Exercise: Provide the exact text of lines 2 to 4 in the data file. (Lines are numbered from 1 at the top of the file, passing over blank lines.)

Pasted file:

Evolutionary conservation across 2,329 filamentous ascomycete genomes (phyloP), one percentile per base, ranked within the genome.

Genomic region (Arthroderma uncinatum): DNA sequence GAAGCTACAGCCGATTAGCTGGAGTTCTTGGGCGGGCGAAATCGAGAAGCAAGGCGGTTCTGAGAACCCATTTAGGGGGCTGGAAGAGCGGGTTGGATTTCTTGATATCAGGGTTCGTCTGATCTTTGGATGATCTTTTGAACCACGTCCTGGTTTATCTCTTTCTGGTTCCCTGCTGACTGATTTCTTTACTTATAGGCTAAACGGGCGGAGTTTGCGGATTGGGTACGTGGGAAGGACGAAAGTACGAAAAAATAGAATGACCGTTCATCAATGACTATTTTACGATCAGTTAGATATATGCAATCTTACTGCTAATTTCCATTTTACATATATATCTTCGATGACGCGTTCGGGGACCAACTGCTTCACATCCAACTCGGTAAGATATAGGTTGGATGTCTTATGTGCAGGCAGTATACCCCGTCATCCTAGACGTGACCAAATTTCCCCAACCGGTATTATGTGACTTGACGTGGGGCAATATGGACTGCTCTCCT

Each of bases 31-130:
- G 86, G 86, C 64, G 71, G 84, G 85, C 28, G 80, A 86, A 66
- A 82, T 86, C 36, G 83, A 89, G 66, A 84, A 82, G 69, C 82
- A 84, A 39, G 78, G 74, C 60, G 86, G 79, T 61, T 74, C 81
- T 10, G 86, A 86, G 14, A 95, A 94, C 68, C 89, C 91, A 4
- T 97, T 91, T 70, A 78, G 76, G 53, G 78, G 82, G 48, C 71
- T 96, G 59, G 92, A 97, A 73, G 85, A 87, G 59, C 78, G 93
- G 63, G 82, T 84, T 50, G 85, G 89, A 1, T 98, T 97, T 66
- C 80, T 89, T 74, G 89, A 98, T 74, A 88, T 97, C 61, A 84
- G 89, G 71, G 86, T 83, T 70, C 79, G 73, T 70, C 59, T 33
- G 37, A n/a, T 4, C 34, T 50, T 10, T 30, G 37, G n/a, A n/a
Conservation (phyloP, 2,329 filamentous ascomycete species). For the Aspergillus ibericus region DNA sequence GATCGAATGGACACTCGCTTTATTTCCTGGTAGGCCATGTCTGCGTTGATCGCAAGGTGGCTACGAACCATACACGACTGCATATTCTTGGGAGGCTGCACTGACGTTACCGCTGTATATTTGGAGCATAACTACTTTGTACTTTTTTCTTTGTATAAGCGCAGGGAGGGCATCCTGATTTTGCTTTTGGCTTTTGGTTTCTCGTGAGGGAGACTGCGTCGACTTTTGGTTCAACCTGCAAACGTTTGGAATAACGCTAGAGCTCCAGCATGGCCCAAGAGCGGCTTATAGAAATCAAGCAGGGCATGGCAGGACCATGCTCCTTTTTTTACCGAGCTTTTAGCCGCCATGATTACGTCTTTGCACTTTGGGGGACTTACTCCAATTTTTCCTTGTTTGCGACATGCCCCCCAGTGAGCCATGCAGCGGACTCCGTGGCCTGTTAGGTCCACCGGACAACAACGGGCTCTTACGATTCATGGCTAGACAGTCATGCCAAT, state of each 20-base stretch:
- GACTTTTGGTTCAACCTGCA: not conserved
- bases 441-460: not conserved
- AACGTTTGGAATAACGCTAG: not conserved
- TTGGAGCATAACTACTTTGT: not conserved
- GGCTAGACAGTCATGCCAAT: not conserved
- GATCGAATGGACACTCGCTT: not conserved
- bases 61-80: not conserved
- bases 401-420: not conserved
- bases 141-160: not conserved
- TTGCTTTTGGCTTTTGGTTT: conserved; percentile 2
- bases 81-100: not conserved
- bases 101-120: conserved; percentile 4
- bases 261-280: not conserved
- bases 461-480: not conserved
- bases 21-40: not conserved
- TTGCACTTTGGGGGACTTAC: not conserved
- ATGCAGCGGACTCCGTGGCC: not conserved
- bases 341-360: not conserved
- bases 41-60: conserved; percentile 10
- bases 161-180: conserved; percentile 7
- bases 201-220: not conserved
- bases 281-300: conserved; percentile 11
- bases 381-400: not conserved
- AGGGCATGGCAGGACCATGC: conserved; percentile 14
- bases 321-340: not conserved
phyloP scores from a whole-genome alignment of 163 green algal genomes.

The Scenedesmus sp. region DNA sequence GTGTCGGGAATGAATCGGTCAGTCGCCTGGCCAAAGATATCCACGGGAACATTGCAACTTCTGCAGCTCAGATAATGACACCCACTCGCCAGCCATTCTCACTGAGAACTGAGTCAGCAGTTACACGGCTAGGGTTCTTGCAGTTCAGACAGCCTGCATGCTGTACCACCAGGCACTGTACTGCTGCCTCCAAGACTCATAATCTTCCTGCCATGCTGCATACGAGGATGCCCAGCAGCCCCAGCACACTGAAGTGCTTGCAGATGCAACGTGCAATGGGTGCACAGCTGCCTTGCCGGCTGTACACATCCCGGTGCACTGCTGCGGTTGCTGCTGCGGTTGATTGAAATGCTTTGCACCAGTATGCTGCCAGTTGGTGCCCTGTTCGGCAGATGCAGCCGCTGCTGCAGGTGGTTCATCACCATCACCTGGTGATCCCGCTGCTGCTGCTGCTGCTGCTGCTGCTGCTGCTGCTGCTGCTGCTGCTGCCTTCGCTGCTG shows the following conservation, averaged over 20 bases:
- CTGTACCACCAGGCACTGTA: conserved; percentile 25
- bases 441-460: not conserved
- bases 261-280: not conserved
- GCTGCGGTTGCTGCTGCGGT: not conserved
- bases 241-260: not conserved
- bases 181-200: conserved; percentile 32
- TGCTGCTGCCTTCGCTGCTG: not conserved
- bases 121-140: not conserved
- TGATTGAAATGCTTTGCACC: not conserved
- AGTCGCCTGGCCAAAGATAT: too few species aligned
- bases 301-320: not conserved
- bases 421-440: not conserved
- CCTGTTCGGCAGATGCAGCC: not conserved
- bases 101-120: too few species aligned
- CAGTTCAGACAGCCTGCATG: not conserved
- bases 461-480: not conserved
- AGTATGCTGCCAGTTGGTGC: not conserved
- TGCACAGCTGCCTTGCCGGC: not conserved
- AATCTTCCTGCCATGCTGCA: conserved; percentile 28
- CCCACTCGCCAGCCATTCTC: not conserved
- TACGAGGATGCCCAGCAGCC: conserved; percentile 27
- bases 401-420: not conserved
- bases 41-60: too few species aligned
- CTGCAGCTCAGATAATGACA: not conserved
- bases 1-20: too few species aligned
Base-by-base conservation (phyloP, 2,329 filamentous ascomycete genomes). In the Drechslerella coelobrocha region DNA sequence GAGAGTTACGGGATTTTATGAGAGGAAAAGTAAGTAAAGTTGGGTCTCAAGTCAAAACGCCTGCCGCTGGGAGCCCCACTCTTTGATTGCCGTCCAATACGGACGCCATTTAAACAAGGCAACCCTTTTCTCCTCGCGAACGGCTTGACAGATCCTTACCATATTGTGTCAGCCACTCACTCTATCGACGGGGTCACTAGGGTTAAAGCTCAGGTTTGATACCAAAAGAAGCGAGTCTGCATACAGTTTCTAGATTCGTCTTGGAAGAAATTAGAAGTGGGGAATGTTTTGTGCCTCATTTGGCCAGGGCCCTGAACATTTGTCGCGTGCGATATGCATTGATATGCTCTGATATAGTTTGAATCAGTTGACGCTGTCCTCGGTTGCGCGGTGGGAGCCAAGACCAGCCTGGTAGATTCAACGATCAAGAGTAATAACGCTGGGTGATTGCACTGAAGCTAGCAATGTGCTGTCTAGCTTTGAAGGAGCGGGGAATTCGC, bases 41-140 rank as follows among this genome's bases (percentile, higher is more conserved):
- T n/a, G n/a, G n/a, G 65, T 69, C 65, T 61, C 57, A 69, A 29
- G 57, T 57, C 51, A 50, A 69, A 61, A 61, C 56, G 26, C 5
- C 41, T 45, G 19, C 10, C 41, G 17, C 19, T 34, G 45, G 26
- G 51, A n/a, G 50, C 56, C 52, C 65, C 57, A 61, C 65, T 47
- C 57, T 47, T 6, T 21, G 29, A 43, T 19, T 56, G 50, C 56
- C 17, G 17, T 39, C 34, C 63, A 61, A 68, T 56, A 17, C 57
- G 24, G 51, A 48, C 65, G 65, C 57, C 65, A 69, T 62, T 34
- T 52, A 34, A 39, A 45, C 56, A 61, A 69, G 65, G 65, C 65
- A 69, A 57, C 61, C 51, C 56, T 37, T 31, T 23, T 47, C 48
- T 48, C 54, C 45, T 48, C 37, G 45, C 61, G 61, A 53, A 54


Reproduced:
Genomic region (Arthroderma uncinatum): DNA sequence GAAGCTACAGCCGATTAGCTGGAGTTCTTGGGCGGGCGAAATCGAGAAGCAAGGCGGTTCTGAGAACCCATTTAGGGGGCTGGAAGAGCGGGTTGGATTTCTTGATATCAGGGTTCGTCTGATCTTTGGATGATCTTTTGAACCACGTCCTGGTTTATCTCTTTCTGGTTCCCTGCTGACTGATTTCTTTACTTATAGGCTAAACGGGCGGAGTTTGCGGATTGGGTACGTGGGAAGGACGAAAGTACGAAAAAATAGAATGACCGTTCATCAATGACTATTTTACGATCAGTTAGATATATGCAATCTTACTGCTAATTTCCATTTTACATATATATCTTCGATGACGCGTTCGGGGACCAACTGCTTCACATCCAACTCGGTAAGATATAGGTTGGATGTCTTATGTGCAGGCAGTATACCCCGTCATCCTAGACGTGACCAAATTTCCCCAACCGGTATTATGTGACTTGACGTGGGGCAATATGGACTGCTCTCCT

Each of bases 31-130:
- G 86, G 86, C 64, G 71, G 84, G 85, C 28, G 80, A 86, A 66